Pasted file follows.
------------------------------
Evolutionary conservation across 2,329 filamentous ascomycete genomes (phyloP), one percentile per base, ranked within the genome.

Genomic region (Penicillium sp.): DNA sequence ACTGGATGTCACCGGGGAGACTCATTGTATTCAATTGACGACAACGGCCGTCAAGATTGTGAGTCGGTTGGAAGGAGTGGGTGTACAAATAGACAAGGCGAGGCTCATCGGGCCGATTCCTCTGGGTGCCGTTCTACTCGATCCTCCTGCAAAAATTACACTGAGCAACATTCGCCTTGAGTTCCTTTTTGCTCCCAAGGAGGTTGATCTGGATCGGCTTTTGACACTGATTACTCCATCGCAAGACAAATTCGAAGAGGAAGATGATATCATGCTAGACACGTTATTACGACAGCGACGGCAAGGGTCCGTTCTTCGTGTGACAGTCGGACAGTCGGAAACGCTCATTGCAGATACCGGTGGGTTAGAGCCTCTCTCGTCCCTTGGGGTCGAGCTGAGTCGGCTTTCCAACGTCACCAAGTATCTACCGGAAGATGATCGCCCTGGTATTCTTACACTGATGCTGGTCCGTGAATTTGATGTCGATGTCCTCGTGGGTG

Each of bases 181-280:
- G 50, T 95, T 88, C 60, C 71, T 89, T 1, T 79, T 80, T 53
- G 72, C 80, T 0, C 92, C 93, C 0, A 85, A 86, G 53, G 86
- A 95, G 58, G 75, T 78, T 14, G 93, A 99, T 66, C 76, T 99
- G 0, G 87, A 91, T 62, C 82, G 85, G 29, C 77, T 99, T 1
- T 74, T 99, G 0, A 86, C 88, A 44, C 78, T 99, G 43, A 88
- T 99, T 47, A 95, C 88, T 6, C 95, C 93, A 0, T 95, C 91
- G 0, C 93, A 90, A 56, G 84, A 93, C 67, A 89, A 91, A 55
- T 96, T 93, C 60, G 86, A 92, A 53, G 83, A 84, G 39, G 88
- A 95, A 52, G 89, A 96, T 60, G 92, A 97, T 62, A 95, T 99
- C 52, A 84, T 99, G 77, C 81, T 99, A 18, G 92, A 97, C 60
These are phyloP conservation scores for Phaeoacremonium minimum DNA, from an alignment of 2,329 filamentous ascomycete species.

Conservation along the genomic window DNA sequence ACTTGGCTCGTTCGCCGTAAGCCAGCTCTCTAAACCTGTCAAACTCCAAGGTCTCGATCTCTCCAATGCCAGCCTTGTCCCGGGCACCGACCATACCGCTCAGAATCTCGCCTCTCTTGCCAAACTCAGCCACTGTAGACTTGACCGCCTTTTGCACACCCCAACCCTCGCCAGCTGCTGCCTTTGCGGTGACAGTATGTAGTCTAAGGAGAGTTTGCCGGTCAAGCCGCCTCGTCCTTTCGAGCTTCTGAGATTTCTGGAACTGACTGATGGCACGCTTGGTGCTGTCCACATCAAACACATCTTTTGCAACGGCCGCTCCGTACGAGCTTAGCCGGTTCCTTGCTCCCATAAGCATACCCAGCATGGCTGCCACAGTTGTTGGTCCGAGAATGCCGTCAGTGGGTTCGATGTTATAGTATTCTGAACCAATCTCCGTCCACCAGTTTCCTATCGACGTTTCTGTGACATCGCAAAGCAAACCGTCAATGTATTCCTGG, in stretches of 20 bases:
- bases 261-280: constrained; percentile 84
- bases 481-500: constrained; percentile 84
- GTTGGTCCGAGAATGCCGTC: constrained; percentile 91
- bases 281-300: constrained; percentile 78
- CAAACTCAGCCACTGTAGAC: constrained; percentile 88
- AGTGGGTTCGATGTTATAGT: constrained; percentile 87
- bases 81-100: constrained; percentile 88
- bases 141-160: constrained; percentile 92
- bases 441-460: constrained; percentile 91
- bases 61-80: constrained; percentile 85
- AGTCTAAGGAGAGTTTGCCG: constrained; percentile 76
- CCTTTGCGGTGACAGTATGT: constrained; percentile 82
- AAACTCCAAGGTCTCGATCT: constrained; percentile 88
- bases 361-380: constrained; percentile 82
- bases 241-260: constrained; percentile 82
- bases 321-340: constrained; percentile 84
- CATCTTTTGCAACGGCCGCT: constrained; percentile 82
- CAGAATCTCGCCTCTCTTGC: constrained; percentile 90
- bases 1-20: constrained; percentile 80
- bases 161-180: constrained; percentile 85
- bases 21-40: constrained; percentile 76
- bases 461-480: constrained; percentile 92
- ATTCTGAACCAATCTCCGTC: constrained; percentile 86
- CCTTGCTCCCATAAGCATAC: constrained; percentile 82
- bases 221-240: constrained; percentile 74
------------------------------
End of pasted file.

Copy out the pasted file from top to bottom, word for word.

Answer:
Evolutionary conservation across 2,329 filamentous ascomycete genomes (phyloP), one percentile per base, ranked within the genome.

Genomic region (Penicillium sp.): DNA sequence ACTGGATGTCACCGGGGAGACTCATTGTATTCAATTGACGACAACGGCCGTCAAGATTGTGAGTCGGTTGGAAGGAGTGGGTGTACAAATAGACAAGGCGAGGCTCATCGGGCCGATTCCTCTGGGTGCCGTTCTACTCGATCCTCCTGCAAAAATTACACTGAGCAACATTCGCCTTGAGTTCCTTTTTGCTCCCAAGGAGGTTGATCTGGATCGGCTTTTGACACTGATTACTCCATCGCAAGACAAATTCGAAGAGGAAGATGATATCATGCTAGACACGTTATTACGACAGCGACGGCAAGGGTCCGTTCTTCGTGTGACAGTCGGACAGTCGGAAACGCTCATTGCAGATACCGGTGGGTTAGAGCCTCTCTCGTCCCTTGGGGTCGAGCTGAGTCGGCTTTCCAACGTCACCAAGTATCTACCGGAAGATGATCGCCCTGGTATTCTTACACTGATGCTGGTCCGTGAATTTGATGTCGATGTCCTCGTGGGTG

Each of bases 181-280:
- G 50, T 95, T 88, C 60, C 71, T 89, T 1, T 79, T 80, T 53
- G 72, C 80, T 0, C 92, C 93, C 0, A 85, A 86, G 53, G 86
- A 95, G 58, G 75, T 78, T 14, G 93, A 99, T 66, C 76, T 99
- G 0, G 87, A 91, T 62, C 82, G 85, G 29, C 77, T 99, T 1
- T 74, T 99, G 0, A 86, C 88, A 44, C 78, T 99, G 43, A 88
- T 99, T 47, A 95, C 88, T 6, C 95, C 93, A 0, T 95, C 91
- G 0, C 93, A 90, A 56, G 84, A 93, C 67, A 89, A 91, A 55
- T 96, T 93, C 60, G 86, A 92, A 53, G 83, A 84, G 39, G 88
- A 95, A 52, G 89, A 96, T 60, G 92, A 97, T 62, A 95, T 99
- C 52, A 84, T 99, G 77, C 81, T 99, A 18, G 92, A 97, C 60
These are phyloP conservation scores for Phaeoacremonium minimum DNA, from an alignment of 2,329 filamentous ascomycete species.

Conservation along the genomic window DNA sequence ACTTGGCTCGTTCGCCGTAAGCCAGCTCTCTAAACCTGTCAAACTCCAAGGTCTCGATCTCTCCAATGCCAGCCTTGTCCCGGGCACCGACCATACCGCTCAGAATCTCGCCTCTCTTGCCAAACTCAGCCACTGTAGACTTGACCGCCTTTTGCACACCCCAACCCTCGCCAGCTGCTGCCTTTGCGGTGACAGTATGTAGTCTAAGGAGAGTTTGCCGGTCAAGCCGCCTCGTCCTTTCGAGCTTCTGAGATTTCTGGAACTGACTGATGGCACGCTTGGTGCTGTCCACATCAAACACATCTTTTGCAACGGCCGCTCCGTACGAGCTTAGCCGGTTCCTTGCTCCCATAAGCATACCCAGCATGGCTGCCACAGTTGTTGGTCCGAGAATGCCGTCAGTGGGTTCGATGTTATAGTATTCTGAACCAATCTCCGTCCACCAGTTTCCTATCGACGTTTCTGTGACATCGCAAAGCAAACCGTCAATGTATTCCTGG, in stretches of 20 bases:
- bases 261-280: constrained; percentile 84
- bases 481-500: constrained; percentile 84
- GTTGGTCCGAGAATGCCGTC: constrained; percentile 91
- bases 281-300: constrained; percentile 78
- CAAACTCAGCCACTGTAGAC: constrained; percentile 88
- AGTGGGTTCGATGTTATAGT: constrained; percentile 87
- bases 81-100: constrained; percentile 88
- bases 141-160: constrained; percentile 92
- bases 441-460: constrained; percentile 91
- bases 61-80: constrained; percentile 85
- AGTCTAAGGAGAGTTTGCCG: constrained; percentile 76
- CCTTTGCGGTGACAGTATGT: constrained; percentile 82
- AAACTCCAAGGTCTCGATCT: constrained; percentile 88
- bases 361-380: constrained; percentile 82
- bases 241-260: constrained; percentile 82
- bases 321-340: constrained; percentile 84
- CATCTTTTGCAACGGCCGCT: constrained; percentile 82
- CAGAATCTCGCCTCTCTTGC: constrained; percentile 90
- bases 1-20: constrained; percentile 80
- bases 161-180: constrained; percentile 85
- bases 21-40: constrained; percentile 76
- bases 461-480: constrained; percentile 92
- ATTCTGAACCAATCTCCGTC: constrained; percentile 86
- CCTTGCTCCCATAAGCATAC: constrained; percentile 82
- bases 221-240: constrained; percentile 74